A voter registration drive was held on campus by the Student Teams Advocating Realistic Solutions, or STARS, in partnership with the Student Government Association on Thursday, Oct. 29.
Members of the STARS committee and SGA set up a table at the Trojan Center with voter registration forms and provided help to students filling out the forms.
According to Ansley Markwell, a senior human services major from Montgomery and director of the STARS committee, approximately 50 students were successfully registered through the drive.
To be eligible for voting registration, one must be a U.S. citizen, at least 18 years old by the time of the election and a resident of the jurisdiction where the registration is taking place. State-specific felony conviction laws may also apply.
The registration drive was held in preparation for the upcoming primaries for the Republican and Democratic parties on March 1, 2016, as well as for the general election on Nov. 8, 2016.
“As a whole, our generation is not characterized by political involvement,” Markwell said, discussing the importance of students’ political involvement. “Many would rather post on Facebook and complain about what needs to change rather than doing anything about it.
“It seems like almost everyone is calling for change. I believe that change can start with one person — you. You never know how your actions can affect the world around you.”
Hayden Lee, a junior biomedical sciences major from Dothan and director of public relations and marketing for STARS, said she had similar thoughts.
“I think it is important for college students to vote because we are the future of this country,” Lee said. “Unless we want to inherit a mess when it comes time for us to be leaders, whether it be on a local or national level, we need to start getting involved now.”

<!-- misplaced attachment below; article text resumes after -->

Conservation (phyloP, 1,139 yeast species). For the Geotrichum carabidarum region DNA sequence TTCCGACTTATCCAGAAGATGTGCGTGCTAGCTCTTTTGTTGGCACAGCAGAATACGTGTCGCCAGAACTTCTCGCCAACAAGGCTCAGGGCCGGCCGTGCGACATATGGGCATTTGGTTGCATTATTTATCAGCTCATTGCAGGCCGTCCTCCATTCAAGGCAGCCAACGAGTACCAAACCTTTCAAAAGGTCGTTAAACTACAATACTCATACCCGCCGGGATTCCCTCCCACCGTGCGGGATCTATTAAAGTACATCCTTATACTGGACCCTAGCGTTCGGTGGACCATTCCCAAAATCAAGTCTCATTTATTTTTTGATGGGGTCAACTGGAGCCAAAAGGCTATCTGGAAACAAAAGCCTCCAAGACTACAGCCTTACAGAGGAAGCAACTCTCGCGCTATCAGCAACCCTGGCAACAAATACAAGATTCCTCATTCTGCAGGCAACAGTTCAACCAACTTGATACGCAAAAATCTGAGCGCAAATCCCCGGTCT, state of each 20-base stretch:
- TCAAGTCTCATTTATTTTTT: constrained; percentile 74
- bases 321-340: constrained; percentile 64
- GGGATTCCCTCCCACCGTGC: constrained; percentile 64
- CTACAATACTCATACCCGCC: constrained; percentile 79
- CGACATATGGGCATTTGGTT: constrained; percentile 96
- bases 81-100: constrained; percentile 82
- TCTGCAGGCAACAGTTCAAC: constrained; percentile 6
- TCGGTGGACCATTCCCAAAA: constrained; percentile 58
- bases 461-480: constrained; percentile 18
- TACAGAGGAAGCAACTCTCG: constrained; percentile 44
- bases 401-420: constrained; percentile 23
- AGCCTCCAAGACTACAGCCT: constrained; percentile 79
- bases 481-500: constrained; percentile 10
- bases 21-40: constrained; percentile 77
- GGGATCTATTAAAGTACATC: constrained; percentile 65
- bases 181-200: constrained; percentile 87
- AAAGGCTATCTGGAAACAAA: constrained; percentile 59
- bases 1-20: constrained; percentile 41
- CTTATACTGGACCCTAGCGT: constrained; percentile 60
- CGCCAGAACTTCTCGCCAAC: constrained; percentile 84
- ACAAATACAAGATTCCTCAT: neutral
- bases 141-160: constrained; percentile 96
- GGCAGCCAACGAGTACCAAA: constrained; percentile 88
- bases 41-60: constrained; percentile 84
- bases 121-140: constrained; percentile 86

There are several ways students can register to vote. The first way is to visit vote.usa.gov to look at the procedure of voter registration in your state.
Many states like Georgia and Virginia have an online voter registration portal.
For other states like Alabama and Florida, one can fill out the national mail voter registration form available on the website, print it and mail it to the local election office where he or she would like to vote.
For students who would like to vote in Pike County, individuals can pick up registration forms from the registrars’ office, located in the courthouse at 120 W. Church St. in room B2.
Upon successful registration, the voter will receive a card in the mail acknowledging that he or she is registered to vote.
Eligible citizens may register to vote all year, except during the 14 days prior to an election and on election day.
The 2016 voter registration deadlines are Feb. 12 for the primaries and Oct. 24 for the general election.
The Center for Information and Research on Civic Learning and Engagement, or CIRCLE, reported on its website that only 19.9 percent of 18- to 29-year-olds voted in the 2014 elections.
According to CIRCLE, that statistic is the lowest youth percentage ever recorded in a federal election.
While Alabama does not have provision for early voting if voters are unable to go to the polls in person on Election Day as do states like Florida and Georgia, they may be eligible to vote by an absentee ballot.
According to Alabama’s official election center website, an individual can vote by absentee ballot by applying to the County Board of Elections.
If your application is approved, the County Board of Elections will send a paper absentee ballot to the voter.
An individual is considered eligible for an absentee ballot if he or she is absent from the country, is ill or has a physical infirmity, is a registered Alabama voter living outside the county, is an appointed election office or poll watcher or works a required shift which has at least 10 hours that coincide with polling hours.
The ballot can be returned in the mail, postmarked by the day of the election.
Deborah Teal with the Pike County Board of Registrars’ office encourages students to vote, whether it is in person or by absentee ballot.
“It is essential for college students to vote to let their voices be heard,” Teal said. “Many people have lost their lives to give us this privilege — a privilege that so many take for granted.”
According to Teal, there are approximately 21,264 registered voters in Pike County, and 2,899 of the registered voters are between the ages of 18 and 24.
For more information, visit the Pike County Board of Registrars’ office in the courthouse or call (334) 566-1757.